• Tuesday, May 21, 2024
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Police report blocks man shot 19 times from critical care


A man shot 19 times could not get prompt critical care from Nigerian hospitals because he could not provide a police report of the incident at the point of care, Alex Onyia, CEO of Educare said in an X post about his friend, Kene.

Onyia stated that the hospital Kene was initially rushed to demand the report, despite an existing law that mandates all medical facilities to provide compulsory treatment and care for victims of gunshots.

The Gunshot Act 2017 signed into law by former President Muhammadu Buhari requires hospitals treating such gunshot victims to report to the nearest police station within two hours of commencement of treatment.

But what many Nigerians face is the denial of treatment.

Onyia said Kene was eventually saved in a London hospital where 13 of the 16 bullets have been extracted while keeping him alive.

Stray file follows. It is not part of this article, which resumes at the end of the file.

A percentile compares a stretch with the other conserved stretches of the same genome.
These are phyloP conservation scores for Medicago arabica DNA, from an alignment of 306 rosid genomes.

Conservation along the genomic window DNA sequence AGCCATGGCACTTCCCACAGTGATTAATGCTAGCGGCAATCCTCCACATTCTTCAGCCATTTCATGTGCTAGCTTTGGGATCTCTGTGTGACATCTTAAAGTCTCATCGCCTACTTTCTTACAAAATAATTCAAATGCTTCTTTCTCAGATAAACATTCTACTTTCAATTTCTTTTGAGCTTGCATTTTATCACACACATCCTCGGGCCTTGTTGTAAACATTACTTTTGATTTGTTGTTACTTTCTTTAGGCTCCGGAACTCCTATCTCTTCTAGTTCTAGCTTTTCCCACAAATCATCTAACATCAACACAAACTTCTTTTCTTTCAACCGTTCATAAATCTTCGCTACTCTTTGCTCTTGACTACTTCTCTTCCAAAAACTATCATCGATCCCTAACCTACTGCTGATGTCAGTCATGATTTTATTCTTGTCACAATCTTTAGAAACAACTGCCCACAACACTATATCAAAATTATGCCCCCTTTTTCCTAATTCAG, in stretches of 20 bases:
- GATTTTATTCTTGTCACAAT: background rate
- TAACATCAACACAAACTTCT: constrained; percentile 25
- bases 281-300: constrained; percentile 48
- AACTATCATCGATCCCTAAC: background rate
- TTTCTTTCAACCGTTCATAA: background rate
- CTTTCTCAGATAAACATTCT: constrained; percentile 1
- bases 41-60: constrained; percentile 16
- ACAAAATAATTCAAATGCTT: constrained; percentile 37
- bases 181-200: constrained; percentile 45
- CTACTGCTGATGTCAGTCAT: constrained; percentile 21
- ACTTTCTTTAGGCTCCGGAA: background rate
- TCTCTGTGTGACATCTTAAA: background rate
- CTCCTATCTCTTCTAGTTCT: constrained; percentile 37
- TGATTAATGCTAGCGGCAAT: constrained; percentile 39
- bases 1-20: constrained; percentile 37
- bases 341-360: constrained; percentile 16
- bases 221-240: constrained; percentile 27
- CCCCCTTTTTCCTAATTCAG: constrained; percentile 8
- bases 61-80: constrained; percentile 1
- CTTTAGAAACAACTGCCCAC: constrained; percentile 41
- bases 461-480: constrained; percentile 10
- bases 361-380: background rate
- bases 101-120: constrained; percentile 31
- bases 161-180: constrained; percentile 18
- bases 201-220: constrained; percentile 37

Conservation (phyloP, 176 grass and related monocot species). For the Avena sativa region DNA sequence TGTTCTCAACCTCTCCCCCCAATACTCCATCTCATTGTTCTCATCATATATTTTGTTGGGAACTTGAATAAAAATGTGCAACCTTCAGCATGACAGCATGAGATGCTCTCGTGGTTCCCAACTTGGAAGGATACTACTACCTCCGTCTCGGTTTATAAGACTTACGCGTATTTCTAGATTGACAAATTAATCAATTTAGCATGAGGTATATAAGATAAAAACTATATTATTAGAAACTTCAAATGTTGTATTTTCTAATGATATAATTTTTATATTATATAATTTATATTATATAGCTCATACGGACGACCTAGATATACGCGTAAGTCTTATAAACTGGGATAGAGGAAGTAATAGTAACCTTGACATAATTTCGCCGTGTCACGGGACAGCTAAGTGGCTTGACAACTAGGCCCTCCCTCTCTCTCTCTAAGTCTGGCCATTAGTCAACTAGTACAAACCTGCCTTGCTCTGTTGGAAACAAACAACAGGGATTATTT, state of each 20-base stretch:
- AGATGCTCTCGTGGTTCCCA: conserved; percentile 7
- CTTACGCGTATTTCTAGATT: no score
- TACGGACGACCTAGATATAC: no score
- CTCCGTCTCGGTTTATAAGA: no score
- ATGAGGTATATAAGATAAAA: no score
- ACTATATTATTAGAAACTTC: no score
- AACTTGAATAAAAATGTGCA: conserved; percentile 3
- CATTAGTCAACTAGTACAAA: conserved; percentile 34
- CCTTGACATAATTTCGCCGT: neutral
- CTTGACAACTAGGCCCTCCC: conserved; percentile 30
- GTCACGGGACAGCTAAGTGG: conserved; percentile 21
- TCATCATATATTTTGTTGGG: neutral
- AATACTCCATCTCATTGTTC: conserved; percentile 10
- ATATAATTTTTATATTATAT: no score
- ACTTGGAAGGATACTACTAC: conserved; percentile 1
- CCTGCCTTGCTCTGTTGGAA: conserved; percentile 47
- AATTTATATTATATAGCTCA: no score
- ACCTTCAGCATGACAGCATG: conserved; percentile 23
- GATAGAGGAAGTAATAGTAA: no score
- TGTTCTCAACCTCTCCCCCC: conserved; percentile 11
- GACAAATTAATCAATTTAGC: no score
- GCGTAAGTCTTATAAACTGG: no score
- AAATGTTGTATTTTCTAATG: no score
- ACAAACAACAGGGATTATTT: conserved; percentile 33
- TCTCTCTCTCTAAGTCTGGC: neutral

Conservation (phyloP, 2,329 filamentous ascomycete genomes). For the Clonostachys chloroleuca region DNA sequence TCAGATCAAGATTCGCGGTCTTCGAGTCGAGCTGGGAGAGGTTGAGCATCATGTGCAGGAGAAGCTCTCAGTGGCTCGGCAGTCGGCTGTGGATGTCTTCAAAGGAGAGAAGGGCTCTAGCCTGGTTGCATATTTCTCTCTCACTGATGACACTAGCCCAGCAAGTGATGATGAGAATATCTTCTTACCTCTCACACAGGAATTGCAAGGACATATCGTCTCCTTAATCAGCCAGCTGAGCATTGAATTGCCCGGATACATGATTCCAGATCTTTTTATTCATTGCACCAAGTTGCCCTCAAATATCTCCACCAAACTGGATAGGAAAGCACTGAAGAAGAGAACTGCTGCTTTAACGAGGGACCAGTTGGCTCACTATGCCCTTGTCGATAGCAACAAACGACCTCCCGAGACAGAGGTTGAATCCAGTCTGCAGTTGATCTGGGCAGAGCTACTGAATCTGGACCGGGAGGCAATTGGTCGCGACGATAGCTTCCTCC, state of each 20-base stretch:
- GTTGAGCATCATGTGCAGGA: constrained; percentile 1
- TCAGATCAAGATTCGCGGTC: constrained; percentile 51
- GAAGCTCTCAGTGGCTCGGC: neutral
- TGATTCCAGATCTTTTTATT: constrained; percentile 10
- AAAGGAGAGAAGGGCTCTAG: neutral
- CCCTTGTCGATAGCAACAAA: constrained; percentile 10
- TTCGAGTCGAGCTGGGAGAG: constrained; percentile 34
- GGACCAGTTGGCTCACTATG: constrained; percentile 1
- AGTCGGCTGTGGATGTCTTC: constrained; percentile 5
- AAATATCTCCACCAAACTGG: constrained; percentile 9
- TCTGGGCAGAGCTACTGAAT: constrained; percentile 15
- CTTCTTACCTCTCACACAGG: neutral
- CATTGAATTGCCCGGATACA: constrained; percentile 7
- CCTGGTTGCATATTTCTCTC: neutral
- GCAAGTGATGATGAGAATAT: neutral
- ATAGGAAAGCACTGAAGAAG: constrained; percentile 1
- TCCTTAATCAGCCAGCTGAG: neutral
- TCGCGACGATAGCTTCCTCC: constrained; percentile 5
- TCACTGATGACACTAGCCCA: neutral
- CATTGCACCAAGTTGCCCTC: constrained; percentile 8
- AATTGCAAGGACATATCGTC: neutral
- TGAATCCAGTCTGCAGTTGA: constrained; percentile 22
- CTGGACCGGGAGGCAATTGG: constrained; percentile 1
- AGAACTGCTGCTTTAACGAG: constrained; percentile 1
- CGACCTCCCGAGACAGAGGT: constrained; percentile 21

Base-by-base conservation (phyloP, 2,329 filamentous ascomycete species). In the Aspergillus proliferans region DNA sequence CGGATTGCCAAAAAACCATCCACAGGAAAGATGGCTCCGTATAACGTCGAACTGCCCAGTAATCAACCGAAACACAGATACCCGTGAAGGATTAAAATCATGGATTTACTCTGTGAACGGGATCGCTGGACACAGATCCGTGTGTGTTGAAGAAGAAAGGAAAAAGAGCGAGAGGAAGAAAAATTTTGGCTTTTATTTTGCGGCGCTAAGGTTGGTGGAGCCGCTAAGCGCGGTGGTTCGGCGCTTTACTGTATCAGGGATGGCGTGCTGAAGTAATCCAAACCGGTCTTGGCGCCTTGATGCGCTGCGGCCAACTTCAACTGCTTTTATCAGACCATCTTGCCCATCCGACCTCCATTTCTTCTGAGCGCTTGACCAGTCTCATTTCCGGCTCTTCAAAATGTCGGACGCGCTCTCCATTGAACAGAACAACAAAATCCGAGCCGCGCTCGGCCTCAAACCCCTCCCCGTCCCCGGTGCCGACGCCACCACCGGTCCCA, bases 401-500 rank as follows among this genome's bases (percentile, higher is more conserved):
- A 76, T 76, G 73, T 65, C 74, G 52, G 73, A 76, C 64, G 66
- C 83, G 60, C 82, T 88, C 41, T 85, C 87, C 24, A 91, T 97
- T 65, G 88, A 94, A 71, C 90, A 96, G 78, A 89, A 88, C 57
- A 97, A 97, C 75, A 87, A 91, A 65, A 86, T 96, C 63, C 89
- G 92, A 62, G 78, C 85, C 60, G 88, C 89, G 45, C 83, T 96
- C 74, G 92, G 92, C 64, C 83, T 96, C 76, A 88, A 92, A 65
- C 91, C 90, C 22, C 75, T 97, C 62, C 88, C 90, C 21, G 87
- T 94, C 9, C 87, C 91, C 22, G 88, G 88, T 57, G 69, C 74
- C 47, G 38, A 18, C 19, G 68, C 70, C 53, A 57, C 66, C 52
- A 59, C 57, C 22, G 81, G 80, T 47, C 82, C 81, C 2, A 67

“16 extra bullets removed from his body and three remaining. They wanted to kill my friend Kene but God said no. All hospitals rejected him and were asking for police report before treatment him. We managed to get one that attended to him until we flew him to London. Today, we thank God,” Onyia said on Tuesday.

The act further recommends a five-year jail term for any erring medical officers, hospitals, or authorities in the incident of an avoidable death of a gunshot victim.

Lack of funding for the critical care required to save gunshot victims has been identified as one of the reasons hospitals avoid such patients.

Most hospitals, especially private do not have the financing to cover costs incurred without demanding huge money deposits from relatives.

Stakeholders in healthcare including the Healthcare Federation of Nigeria have urged the federal government to make about N26.3 billion medical emergency fund accessible to most frontline hospitals confronted with patients who need it the most.

This could encourage hospitals to stop hiding behind police reports to deny care.